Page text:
One of the most common mistakes among new writers is that they often make their protagonists perfect. They say the right things, they act impeccably and seem unruffled by anything and no matter what is thrown at them, they seem to be able to cope magnificently. And of course, they always win the day.
But of course, the reality is that none of us is perfect. We all have flaws and imperfections and very often we make mistakes. This is real life, so your protagonist also needs to reflect this, to a degree. Realism has to play a part in fiction.
Characters are so much different and realistic when they’re flawed. It’s what makes them so interesting and endearing. We see in them as reflections of ourselves. We might love the fact that the hero is shy. We might empathise if your main character is a weak leader or perhaps is vulnerable and frail. These are recognisable traits.
Characters don’t especially have to be nice, either. They have off days, just like real people. They’re human, after all. That means they can show incredible weakness sometimes. They can make huge mistakes, ones that may have devastating effects for others. Characters can sometimes be immature. Some characters can be abrasive or blunt and at first they might not appear likable, yet as the story develops they redeem themselves.
Main characters often lie, cheat, pass the blame and will do anything to get what they want, and because of this, they end up hurting others. But we can empathise with this kind of weakness; we’ve all hurt people we love one way or another.
The best characters are those who are flawed. And that’s why we remember them. They stand out, they’re different, they make us sit up and pay attention. There are no rules that say we have to like them all the time. That doesn’t mean you have to make your protagonists really horrid, but rather they should have faults and blemishes, and that’s why we remember them. Don’t go too far with the imperfections that you accidentally make your main character a stereotype.Nice characters don’t lie or cheat or hurt others or say the wrong thing. Nice characters don’t have any flaws. They’re perfect in every way. Does that sound like your protagonist? If it does, then it’s just not real.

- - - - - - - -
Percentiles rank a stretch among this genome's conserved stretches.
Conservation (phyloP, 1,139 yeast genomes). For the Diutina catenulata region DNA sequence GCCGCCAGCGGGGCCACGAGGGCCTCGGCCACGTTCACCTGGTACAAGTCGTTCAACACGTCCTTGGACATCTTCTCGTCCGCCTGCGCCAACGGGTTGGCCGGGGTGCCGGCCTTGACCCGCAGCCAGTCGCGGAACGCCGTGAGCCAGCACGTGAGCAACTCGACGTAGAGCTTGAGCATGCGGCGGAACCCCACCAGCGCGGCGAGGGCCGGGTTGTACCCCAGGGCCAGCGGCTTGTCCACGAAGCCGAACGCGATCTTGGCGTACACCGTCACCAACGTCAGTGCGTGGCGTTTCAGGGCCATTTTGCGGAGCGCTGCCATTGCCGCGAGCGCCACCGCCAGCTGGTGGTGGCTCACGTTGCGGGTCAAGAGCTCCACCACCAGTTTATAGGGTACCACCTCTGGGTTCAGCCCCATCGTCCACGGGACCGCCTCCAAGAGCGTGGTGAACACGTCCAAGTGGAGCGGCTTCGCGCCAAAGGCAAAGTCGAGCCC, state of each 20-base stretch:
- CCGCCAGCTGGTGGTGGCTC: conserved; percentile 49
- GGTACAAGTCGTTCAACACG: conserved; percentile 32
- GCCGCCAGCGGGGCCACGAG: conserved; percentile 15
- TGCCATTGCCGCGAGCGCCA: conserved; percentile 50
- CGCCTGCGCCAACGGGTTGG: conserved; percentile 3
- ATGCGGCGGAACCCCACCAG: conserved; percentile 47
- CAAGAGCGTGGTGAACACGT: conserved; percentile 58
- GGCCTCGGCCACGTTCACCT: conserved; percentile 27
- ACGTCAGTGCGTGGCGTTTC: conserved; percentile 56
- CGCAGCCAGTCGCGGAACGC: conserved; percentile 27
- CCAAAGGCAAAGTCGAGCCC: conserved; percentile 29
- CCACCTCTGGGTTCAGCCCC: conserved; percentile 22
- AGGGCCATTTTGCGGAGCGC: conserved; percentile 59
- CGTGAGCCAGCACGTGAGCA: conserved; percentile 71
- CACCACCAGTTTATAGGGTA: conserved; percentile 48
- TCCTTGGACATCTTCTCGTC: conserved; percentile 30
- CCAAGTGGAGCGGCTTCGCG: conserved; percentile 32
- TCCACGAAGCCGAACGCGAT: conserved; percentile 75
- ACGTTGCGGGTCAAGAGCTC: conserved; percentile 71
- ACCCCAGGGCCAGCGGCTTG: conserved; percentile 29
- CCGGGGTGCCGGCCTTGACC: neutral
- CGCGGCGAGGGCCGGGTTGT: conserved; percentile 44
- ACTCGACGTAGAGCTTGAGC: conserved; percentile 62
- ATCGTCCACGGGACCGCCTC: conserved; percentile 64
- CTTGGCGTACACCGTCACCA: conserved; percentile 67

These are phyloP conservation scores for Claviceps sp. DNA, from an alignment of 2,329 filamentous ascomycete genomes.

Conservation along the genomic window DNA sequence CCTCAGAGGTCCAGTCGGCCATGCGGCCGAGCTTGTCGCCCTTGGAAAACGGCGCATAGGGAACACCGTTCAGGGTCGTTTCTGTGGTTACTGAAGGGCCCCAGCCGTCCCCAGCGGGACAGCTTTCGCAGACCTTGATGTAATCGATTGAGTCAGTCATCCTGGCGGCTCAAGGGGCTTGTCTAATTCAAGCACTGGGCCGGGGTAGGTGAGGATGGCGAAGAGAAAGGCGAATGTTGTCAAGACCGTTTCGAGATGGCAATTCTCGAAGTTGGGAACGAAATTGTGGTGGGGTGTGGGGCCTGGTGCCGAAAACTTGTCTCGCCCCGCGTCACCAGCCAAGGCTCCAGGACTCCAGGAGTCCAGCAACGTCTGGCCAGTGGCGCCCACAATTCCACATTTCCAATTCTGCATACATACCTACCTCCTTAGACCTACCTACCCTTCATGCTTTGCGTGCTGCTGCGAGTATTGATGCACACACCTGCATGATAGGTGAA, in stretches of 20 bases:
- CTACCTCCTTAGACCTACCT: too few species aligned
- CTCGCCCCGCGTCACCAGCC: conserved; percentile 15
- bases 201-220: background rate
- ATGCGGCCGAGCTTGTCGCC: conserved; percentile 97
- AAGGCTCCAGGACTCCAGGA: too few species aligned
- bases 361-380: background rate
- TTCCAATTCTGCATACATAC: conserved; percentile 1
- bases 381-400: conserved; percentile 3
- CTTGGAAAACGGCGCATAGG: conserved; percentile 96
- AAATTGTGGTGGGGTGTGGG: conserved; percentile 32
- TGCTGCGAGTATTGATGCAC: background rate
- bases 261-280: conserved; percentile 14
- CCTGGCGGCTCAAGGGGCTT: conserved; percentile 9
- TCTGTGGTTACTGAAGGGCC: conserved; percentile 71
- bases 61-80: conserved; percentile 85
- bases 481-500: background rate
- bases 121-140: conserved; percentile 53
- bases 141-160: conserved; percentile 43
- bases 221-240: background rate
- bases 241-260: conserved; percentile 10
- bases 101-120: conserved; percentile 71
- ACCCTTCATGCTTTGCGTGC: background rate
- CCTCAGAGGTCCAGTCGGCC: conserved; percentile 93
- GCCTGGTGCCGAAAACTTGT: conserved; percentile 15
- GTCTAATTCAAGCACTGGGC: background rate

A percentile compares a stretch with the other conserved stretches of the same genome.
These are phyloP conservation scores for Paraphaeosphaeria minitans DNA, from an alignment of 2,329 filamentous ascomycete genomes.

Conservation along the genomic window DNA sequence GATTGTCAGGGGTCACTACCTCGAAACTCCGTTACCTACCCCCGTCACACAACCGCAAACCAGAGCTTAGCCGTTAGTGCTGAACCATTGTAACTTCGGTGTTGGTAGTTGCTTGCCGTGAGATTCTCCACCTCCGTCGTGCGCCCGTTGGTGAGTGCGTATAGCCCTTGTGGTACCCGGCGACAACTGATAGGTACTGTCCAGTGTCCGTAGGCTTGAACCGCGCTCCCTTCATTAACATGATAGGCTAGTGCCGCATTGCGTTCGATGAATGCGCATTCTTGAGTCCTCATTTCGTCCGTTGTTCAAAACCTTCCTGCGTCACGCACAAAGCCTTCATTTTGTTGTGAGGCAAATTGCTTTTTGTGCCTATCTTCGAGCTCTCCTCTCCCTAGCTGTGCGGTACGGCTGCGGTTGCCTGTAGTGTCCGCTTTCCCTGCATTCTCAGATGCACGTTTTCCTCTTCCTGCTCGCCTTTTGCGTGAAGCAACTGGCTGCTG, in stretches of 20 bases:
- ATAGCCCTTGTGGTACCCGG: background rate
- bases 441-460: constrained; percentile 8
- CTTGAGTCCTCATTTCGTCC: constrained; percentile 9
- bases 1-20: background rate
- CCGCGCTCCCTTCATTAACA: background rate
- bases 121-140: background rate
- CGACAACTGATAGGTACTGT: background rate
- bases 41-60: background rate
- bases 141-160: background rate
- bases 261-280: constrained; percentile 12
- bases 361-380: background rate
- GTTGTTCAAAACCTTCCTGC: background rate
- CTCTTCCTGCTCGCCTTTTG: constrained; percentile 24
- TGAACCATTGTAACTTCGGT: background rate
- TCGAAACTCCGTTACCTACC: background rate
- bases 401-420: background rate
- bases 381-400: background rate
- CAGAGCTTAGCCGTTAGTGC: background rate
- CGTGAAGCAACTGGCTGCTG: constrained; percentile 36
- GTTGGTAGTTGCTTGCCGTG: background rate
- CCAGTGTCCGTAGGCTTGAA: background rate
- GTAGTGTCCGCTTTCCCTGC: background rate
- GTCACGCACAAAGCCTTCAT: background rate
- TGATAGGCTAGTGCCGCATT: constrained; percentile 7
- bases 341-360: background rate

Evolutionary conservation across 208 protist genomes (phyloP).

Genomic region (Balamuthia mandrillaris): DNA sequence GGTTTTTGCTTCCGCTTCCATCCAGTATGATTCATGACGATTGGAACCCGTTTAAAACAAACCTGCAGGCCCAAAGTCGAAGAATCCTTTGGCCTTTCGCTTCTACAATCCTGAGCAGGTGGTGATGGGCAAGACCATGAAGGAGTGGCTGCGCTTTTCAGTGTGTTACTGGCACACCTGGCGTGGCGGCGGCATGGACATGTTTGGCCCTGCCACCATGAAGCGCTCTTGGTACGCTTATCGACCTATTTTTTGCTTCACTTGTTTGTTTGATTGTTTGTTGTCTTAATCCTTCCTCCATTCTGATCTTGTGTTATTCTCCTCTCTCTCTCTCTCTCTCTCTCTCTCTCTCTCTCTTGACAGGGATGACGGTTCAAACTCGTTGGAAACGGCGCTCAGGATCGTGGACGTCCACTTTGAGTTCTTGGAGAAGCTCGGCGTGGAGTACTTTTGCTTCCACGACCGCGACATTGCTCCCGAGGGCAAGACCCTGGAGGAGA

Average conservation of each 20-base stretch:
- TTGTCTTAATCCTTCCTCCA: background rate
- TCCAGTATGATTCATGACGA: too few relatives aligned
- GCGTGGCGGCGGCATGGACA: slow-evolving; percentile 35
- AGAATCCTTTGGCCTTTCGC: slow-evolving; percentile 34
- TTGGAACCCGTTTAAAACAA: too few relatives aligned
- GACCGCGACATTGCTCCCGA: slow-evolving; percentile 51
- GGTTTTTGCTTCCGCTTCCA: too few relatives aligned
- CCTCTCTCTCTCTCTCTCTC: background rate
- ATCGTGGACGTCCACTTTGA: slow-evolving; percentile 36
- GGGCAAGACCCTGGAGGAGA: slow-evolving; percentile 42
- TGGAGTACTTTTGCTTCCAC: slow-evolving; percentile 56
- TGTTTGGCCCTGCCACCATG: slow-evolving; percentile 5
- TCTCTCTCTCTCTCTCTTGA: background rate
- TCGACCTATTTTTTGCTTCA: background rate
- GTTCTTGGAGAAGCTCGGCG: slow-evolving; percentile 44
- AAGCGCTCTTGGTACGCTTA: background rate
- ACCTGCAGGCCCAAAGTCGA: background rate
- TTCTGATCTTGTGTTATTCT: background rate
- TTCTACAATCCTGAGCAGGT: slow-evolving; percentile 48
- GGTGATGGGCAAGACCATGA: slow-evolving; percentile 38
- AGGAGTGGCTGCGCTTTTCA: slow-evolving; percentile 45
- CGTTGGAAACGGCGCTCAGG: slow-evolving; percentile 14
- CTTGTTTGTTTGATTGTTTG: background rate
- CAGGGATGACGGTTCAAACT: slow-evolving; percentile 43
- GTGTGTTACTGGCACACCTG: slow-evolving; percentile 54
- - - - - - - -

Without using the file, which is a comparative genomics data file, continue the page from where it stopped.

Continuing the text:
Readers want good characters, not necessarily nice ones. That’s the difference. ‘Good’ has different meanings here – a good character means one that is well rounded, has foibles, makes mistakes, but possesses some morals and does, ultimately, want to do the right thing.
The other thing that is noticeable with some main characters is that writers often make them indestructible – because they’re so damn perfect. That might work for Hollywood, but not for fiction. In movies, the hero gets shot, run over, set on fire and falls from a ten story building and gets up without a scratch and saves the day. This is stereotypical rubbish. It doesn’t represent reality.
Your main characters will get hurt; they will feel pain and will get their arse kicked at some point during the story. Because no one is that perfect.
So, why can’t you have perfect characters?
If characters are nice, flawless and the epitome of perfection, then not only will they be unrealistic, they won’t cause any conflict with other characters, and every story needs all manner of conflicts. This means they will appear flat and uninspiring and the reader won’t be interested in them, they won’t be able to relate to them, certainly not enough to provoke any emotion or empathy.
If your character is so perfect, how will he or she grow and develop throughout the story? That’s why there is always a character arc – it shows how the character changes and develops throughout the story. If your character is perfect already, then a character arc is impossible.
‘Perfect’ characters simply don’t create conflict, tension or drama, which is what every story needs. There’s no point in a protagonist if they’re flawless.
There is no such thing as nice, flawless characters in fiction. Everyone has flaws. Everyone has made mistakes. Every one of us is different and imperfect. That’s what gives us character and dimension.
Characters should be:
- Flawed or have negative qualities – Perhaps vulnerable, shy, immature, or maybe aggressive, impatient or ignorant. Everyone is different.
- Weak in some areas and strong in others.
- Interesting and colourful.
- Not necessarily perfectly beautiful or handsome.
- Mortal – they feel pain, they hurt, they can break bones, they bleed and ultimately they can die.
Should your main characters be flawless? Absolutely not. You’re not, so why should they?
Next week: How can you improve your writing if you don't know what your weaknesses are?